One in five women say a teacher was their role model when they were 18 years old, a new poll for Women in Business suggests.
The figure is the same as the number of women who say their mother was their primary inspiration aged 18.
The survey, conducted by independent business advisor Friend Partnership, investigated the attitudes of working women across three generations. A majority of women of all ages said they lacked a positive female role model later in adult life and many said this had been a major hurdle to their career progression.
The report was led by Denise Friend, founder of Friend Partnership, and Sarah Evans, former principal of King Edward VI High School for Girls.
Evans said: “The survey has revealed some interesting insights into the impact of school on the career potential and progression of women in business.
“It suggests that women’s career choices have widened hugely over recent generations and confirms the significant impact of the years at school in shaping the mindset and careers of their female students, especially the critical role of teachers for many female students.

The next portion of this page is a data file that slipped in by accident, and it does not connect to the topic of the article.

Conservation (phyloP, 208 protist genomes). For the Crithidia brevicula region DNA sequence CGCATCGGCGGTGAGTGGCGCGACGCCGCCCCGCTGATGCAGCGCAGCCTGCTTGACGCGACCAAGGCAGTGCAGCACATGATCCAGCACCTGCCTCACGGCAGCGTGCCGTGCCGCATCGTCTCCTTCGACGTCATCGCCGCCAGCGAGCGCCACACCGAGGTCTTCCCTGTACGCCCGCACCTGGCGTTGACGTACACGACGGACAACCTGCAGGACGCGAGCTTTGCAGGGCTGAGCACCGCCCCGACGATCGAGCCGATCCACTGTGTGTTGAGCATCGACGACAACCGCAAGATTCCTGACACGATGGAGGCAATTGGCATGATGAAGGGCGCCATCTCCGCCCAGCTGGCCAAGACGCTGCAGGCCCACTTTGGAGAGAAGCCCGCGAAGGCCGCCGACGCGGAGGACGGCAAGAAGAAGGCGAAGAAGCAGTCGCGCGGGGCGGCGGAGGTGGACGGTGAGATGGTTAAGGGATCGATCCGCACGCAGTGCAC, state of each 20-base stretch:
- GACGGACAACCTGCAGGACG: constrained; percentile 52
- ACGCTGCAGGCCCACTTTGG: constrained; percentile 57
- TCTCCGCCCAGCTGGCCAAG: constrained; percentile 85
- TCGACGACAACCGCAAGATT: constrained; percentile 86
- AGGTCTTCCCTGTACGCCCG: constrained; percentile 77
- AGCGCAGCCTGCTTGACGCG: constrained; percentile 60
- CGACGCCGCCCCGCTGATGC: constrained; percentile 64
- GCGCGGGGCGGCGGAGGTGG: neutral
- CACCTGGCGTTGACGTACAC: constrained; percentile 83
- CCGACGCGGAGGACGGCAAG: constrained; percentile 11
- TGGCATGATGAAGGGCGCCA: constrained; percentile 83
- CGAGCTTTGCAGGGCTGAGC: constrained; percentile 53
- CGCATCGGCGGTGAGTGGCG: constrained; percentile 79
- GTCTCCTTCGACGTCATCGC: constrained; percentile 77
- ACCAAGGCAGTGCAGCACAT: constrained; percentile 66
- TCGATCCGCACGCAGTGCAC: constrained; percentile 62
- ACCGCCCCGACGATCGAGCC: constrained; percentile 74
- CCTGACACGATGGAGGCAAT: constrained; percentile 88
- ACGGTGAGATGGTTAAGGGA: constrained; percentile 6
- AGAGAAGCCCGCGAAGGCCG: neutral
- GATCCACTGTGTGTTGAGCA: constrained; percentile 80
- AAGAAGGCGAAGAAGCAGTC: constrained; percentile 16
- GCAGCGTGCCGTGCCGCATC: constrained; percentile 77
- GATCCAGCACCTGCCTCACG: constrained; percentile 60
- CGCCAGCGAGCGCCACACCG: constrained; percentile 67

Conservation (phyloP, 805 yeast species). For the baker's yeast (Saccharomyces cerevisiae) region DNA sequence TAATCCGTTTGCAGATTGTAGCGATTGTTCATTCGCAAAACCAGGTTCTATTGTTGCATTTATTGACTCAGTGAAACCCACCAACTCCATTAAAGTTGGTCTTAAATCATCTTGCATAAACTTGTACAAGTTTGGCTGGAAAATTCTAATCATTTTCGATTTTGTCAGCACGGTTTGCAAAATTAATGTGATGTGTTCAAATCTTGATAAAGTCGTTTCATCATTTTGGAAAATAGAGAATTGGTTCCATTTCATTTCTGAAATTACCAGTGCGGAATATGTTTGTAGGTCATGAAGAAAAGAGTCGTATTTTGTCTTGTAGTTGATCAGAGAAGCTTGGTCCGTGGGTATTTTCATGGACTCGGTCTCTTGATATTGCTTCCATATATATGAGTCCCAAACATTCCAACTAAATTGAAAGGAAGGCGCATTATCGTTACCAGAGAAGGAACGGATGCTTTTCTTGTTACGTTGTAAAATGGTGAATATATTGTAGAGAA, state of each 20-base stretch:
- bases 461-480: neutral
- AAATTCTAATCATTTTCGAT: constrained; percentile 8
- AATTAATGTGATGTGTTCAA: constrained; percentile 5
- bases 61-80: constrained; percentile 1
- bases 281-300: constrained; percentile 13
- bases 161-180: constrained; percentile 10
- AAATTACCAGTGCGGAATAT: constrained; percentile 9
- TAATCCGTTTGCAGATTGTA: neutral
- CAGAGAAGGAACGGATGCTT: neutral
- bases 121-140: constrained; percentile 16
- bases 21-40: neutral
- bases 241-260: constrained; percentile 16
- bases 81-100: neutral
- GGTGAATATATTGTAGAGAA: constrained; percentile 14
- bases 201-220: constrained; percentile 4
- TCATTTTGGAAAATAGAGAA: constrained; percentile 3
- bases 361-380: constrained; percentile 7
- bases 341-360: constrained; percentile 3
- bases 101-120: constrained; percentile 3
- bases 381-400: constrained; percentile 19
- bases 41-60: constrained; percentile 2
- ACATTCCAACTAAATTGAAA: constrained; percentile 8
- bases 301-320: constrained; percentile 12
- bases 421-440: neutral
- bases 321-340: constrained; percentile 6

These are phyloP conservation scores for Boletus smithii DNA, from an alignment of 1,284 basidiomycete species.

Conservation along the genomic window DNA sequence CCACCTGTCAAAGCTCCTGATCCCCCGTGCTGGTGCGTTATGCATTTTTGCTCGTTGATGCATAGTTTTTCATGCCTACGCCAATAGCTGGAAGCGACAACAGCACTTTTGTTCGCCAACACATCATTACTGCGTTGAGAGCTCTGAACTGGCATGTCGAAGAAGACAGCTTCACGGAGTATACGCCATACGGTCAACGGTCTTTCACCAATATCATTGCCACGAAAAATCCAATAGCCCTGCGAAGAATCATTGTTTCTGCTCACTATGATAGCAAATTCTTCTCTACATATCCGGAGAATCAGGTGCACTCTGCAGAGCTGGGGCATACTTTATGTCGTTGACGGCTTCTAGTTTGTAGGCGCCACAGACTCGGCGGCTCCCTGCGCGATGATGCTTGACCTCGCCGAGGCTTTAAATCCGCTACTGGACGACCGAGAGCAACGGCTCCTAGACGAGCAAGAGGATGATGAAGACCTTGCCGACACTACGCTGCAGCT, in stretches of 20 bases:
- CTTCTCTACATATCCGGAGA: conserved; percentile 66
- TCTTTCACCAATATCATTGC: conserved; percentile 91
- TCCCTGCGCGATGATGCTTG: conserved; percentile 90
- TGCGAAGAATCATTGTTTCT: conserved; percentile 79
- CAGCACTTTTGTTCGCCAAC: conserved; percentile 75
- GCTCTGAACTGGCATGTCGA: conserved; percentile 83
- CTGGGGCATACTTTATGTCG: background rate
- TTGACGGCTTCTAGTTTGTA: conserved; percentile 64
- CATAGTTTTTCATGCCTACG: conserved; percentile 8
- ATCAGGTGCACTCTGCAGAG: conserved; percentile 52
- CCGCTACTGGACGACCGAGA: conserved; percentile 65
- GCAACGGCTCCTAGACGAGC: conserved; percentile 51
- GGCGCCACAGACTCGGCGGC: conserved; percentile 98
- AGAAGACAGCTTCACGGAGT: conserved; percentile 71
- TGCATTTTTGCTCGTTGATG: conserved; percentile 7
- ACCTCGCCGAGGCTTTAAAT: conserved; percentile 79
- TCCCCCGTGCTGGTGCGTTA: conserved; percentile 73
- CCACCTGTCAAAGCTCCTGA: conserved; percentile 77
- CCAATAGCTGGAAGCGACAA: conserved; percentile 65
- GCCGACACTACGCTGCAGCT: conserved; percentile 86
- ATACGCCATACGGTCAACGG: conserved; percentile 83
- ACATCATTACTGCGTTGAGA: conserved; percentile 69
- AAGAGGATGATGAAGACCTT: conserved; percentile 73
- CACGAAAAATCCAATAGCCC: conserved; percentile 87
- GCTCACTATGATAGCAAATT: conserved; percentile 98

“However, advice at crucial stages of a student’s educational life is still a concern. GCSE subject choices made at 13/14 years old are not necessarily well informed and can limit career choices later in life – and this is consistent with the views shared through the qualitative aspects of this research.
“These choices are influenced by many factors, not only schools and teachers. The role of parents and guardians is significant. Along with teachers, parents are the stable presence for most children, and 20% of respondents in the survey name their mother as their role model at age 18.”